Like I said in one of my earlier reviews, the length of a work of fiction doesn’t affect the quality. In fact, a short novella is a welcome break from reading long winding plots. When the tone of the novella is light and fun, it makes for a very refreshing change; and a change that I quite needed. Continue reading “Book Review: The Guest, by Suneetha Balakrishnan”
It’s always wonderful to see the passion for writing fiction being developed from a young age, and also to see that passion being transformed into books. Fantasy seems to be the genre that comes up more often than not, and that’s most likely the influence of reading books like Harry Potter. Anusha Subramanian was the first young author I read, and whose writing I loved. I came across another talented youngster through the review of this book given by a friend, and the young author was kind enough to give me a copy of his debut work for review. So let me start off by saying thanks and congratulations on the debut in the world of books.
Appearance of the Krito is the first novel in The Swords of Darkness series. Continue reading “Book Review: The Swords of Darkness – Appearance of the Krito, by Swarnim Kalbande”
Banking and crime fiction seem to be quite a combination. Ravi Subramanian has made a niche for himself in that combination genre, and I like the stories he manages to create. Another author who has tried his hand at the genre is RV Raman, and his effort came to me for review. Continue reading “Book Review: Fraudster, by RV Raman”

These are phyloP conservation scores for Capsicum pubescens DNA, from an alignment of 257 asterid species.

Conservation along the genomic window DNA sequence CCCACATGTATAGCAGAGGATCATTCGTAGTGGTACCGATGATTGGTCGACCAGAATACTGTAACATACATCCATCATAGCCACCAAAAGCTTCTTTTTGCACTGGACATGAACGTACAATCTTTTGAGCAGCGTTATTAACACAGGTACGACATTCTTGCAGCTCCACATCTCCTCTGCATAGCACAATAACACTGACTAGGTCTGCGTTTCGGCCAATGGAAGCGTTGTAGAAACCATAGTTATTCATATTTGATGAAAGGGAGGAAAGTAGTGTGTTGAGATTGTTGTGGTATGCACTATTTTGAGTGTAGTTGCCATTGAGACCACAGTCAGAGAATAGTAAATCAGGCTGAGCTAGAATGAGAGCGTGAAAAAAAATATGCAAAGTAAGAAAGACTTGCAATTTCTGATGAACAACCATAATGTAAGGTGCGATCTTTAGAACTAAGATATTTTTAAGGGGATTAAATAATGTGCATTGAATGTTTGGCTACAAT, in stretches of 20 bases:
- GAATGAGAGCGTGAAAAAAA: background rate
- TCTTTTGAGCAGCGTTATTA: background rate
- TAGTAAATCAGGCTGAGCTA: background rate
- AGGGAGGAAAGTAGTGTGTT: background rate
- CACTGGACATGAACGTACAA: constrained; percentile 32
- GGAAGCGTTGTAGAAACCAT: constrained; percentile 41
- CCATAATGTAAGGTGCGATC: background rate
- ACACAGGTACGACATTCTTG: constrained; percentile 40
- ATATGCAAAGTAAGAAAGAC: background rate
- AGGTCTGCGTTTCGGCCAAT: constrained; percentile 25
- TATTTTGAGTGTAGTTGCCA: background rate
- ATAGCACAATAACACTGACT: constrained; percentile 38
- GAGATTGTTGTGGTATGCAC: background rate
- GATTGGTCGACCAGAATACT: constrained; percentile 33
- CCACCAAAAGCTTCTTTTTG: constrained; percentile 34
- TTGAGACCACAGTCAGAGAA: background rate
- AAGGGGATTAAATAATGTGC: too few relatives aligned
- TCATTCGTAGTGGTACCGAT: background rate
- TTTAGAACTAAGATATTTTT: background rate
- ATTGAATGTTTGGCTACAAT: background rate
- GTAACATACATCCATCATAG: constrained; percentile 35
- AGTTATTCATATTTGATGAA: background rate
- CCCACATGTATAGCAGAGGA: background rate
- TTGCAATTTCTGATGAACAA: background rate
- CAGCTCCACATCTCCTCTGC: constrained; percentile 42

To take a character created by another author and spin a new tale around him is difficult. It’s really difficult if the character is absolutely beloved and world famous. When Anthony Horowitz took Sherlock Holmes and spun A House of Silk around him, I had expected that book to be a flop. I was proved wrong there. When his new novel came out with the words “Sherlock Holmes is dead and darkness falls”, the expectation just became higher. Continue reading “Book Review: Moriarty, by Anthony Horowitz”
“In three words I can sum up everything I’ve learned about life: it goes on.”
Robert Frost’s observation in brevity is one that I have always admired. It just says it all, envelops every phase, every major obstacle and minor miracle that life throws in our path. What they have in common is that after them, life goes on. So it does for anyone, be it someone who’s happily married for two decades, or someone who is recently divorced. Though, having seen some friends go through it, moving on from the latter is not easy. Maybe that’s why Wrong, for the Right Reasons feels very real though it is fictional. Continue reading “Book Review: Wrong for the Right Reasons, by Ritu Lalit”